Okay- so I've been trying to plan this trip for quite a while now, and I've read so many forums, websites, travel guides, etc, that I am possibly hitting a little bit of information overload and having a hard time actually nailing down details at this point. So if it seems like I'm asking a pretty broad question here- don't think it's just me being lazy and not wanting to do research on my own, it is just a genuine request for knowledge and opinion from someone looking for more direct input. I might even be jumping the gun on this, but I stumbled on this message board, and I've yet to ask anyone else's input, and it just struck me to do so. So I am. I appreciate it.
So anyway, here's the background- In novemeber(2010), I will finally be finishing the job I have had since graduating uni, which has very much monopolized my life for the last 5 years. I'll be going back to school for my masters the following fall. So I've got roughly 6 months to travel S. America as I please, with a budget of somewhere around 1500 per month with a bit of flex. Here is my still very barebones plan-
I will start travel around 01 December 2010. I speak no spanish, despite having taken a couple of years in HS that I don't remember, so to start I want/need to do about 2 months of spanish lessons/homestay. Right now I am unsure as to whether or not to do this in Guatemala or Ecuador. Guatemala looks like it's cheaper, barely, but Ecuador isn't much more and looks like there is more to do/see in terms of the geography. So after two months of lessons/homestay, that will put me at the start of February 2011, and I want to get down to Patagonia at this point to do some trekking there while it is still the tail end of summer. I definitely want to do Torres del Paine in Chile, and El Calafate in Argentina, but I think I can skip the Ushuaia. ***My main concern right now is what is the best(read: cheapest) way to get down from either Ecuador(or Guatemala), to Puerto Natales? Fly to Santiago, then fly to Punta Arenas? I realize jumping south from Ecuador all the way to Patagonia isn't the most efficient method of travel, but don't want to miss the weather. After doing Patagonia, my plan is to just work overland through Argentina, Bolivia, Peru, then finish back in Ecuador to blow whatever money I have left diving the Galapogos. Is it feasible to work back north this way overland? Essential stops at this point are wine country, Iguazu Falls, salt flats, Cordillera Blanca, Machu Pichu. I'm also wondering if I should bring some camping gear for this, since I'm planning on doing trekking at Torres Del Paine, Cordillera Blanca, and possibly elsewhere if it looks worthwhile. Should I invest in a one person bivy sack/tent for a couple hundred, and get a mat? I'll be travelling with a 75L backpack, but I didn't plan on filling it as again, I am hoping to do a decent amount of trekking. Other info- I'll be 27, single male, in pretty good shape, not a lot of experience camping/trekking solo, but have done it in groups plenty before. Planning to stay in pretty barebones accomodations, and most likely will utilize couchsurfing.com when possible, since I've had good experiences hosting people in Savannah, GA, USA.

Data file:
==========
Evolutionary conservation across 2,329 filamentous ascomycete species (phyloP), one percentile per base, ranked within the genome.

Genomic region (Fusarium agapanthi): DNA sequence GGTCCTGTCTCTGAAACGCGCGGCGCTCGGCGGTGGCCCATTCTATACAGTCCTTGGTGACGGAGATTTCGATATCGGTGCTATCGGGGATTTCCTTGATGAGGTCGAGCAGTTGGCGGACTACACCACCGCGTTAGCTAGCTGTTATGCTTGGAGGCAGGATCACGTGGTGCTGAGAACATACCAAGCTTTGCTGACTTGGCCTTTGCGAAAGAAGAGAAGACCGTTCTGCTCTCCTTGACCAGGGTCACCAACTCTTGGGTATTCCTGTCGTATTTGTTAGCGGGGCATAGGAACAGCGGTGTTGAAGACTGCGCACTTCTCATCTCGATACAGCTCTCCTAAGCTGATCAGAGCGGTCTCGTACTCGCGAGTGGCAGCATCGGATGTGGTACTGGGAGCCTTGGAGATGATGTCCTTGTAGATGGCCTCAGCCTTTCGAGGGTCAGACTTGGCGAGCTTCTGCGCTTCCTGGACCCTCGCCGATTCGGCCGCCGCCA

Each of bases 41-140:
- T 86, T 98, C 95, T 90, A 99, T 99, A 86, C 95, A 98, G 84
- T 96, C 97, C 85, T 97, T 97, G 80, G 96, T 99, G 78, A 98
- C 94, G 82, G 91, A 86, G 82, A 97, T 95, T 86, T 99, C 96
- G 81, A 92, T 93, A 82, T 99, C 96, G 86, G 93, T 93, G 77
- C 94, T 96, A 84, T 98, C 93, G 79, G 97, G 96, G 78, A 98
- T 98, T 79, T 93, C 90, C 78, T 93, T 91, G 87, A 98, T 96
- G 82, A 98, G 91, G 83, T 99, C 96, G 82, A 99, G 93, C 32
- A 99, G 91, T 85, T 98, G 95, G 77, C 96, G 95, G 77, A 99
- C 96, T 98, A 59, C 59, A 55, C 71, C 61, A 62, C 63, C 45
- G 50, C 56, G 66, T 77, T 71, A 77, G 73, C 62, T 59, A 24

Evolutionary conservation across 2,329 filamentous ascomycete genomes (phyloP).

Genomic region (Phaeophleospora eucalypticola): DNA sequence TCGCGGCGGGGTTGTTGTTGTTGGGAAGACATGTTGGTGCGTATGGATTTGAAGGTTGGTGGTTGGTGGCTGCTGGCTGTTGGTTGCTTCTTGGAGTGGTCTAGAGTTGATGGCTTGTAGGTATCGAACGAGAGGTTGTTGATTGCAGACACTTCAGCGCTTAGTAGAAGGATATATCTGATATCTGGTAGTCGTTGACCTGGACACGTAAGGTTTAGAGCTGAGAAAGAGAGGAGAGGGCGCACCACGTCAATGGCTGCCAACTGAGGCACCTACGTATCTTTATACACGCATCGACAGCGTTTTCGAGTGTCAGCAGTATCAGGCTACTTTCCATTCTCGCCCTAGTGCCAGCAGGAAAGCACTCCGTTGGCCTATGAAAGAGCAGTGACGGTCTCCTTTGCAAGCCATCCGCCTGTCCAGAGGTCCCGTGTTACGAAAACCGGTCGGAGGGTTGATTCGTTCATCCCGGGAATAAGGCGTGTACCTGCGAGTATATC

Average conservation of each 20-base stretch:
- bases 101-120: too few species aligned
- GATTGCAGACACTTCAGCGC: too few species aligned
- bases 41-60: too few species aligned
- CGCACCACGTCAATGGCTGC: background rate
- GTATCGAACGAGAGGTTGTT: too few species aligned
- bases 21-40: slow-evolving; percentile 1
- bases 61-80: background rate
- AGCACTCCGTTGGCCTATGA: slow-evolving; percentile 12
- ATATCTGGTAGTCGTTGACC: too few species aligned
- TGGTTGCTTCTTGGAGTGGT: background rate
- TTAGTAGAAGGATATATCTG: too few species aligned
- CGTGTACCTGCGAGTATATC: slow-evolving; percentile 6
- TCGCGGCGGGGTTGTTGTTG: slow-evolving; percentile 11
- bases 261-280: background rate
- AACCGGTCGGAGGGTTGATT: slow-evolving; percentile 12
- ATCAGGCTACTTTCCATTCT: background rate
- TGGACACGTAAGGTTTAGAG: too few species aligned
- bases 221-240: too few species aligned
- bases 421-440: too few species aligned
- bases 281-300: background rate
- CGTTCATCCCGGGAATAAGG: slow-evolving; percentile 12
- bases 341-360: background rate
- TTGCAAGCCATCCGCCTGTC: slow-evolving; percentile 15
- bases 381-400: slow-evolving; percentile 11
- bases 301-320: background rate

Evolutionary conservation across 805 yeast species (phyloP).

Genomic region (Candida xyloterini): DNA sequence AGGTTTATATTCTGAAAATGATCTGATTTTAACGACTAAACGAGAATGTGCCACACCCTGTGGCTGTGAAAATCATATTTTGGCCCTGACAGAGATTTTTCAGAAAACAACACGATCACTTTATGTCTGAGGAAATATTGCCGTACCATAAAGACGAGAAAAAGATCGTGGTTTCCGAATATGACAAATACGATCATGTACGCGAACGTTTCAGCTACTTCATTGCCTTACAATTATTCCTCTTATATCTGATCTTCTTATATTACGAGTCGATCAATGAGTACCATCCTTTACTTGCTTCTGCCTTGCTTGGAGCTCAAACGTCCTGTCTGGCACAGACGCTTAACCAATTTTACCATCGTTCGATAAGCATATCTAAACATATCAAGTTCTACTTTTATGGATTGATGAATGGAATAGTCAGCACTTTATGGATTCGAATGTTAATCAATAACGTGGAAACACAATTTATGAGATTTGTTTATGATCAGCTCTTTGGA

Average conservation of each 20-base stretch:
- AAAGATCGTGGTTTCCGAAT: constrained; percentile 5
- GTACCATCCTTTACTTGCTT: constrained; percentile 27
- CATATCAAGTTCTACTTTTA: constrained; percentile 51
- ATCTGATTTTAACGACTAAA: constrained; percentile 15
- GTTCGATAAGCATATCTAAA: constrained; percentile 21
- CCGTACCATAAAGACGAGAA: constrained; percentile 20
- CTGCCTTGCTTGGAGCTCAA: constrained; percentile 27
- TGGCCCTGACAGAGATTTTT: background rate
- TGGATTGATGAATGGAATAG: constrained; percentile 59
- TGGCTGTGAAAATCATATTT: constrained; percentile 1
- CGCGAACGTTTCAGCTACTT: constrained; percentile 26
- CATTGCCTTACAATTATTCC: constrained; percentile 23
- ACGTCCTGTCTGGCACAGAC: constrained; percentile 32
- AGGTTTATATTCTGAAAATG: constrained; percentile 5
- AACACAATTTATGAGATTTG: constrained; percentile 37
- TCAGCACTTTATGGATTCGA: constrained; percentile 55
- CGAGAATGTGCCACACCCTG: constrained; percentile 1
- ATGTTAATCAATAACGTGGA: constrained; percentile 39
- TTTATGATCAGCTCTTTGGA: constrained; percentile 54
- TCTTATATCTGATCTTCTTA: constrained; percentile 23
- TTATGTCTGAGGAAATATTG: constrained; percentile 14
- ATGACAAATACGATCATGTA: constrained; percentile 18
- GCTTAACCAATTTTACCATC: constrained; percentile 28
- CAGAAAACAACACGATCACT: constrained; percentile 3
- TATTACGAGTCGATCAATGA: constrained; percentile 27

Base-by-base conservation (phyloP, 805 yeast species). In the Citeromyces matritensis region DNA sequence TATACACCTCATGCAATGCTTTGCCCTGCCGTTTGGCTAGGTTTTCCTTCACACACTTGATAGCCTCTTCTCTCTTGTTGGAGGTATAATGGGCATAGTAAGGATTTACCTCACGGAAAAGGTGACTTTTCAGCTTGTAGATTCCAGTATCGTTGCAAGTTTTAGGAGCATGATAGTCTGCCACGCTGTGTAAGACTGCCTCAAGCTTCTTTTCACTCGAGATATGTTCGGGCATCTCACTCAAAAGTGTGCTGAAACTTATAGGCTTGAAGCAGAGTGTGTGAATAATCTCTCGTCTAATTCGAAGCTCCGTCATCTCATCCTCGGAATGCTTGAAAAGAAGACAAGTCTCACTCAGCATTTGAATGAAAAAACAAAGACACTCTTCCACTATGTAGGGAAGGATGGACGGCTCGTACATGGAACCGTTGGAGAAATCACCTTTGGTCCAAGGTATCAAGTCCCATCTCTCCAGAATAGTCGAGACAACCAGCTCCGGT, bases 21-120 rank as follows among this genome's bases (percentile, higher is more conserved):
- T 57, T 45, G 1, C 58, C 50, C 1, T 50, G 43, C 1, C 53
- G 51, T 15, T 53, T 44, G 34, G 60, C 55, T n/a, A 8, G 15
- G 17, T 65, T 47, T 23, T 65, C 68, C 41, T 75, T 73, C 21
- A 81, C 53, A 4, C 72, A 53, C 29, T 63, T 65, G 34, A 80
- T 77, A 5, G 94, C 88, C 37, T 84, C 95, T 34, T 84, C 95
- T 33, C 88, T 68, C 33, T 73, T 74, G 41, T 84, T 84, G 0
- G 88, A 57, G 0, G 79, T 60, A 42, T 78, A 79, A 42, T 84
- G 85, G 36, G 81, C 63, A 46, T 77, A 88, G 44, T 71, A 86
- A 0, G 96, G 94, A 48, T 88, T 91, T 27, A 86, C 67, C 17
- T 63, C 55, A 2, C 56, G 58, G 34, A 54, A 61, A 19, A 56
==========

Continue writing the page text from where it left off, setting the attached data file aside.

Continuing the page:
So, is this all feasible? Am I nuts? So, to recap on an already too long posts, here are my questions, summed up:
1. Spanish Lessons/homestay- Ecuador, or Guatemala?
2. Best way to jump down to Puerto Natales from Ecuador or possibly Guatemala? If it is a REALLY terrible idea, should I just take the time to dive Galapogos while in Ecuador, and then work south overland instead? But would it be possible to reach Patagonia still within trekking season?
3. Possible to go overland from El Calafate up through Argentina,Bolivia,Peru and Ecuador? Is this a bad idea?
4. Should I bring gear? I.E.- Bivy sack, sleeping bag, pad? Or rent it? If a mix, what should I bring, what should I rent?
5. 1500 a month for 6 months for this trip a feasible budget?
Thanks already if you read such a long post, and I appreciate any feedback you might have, even if it's only on one or two things!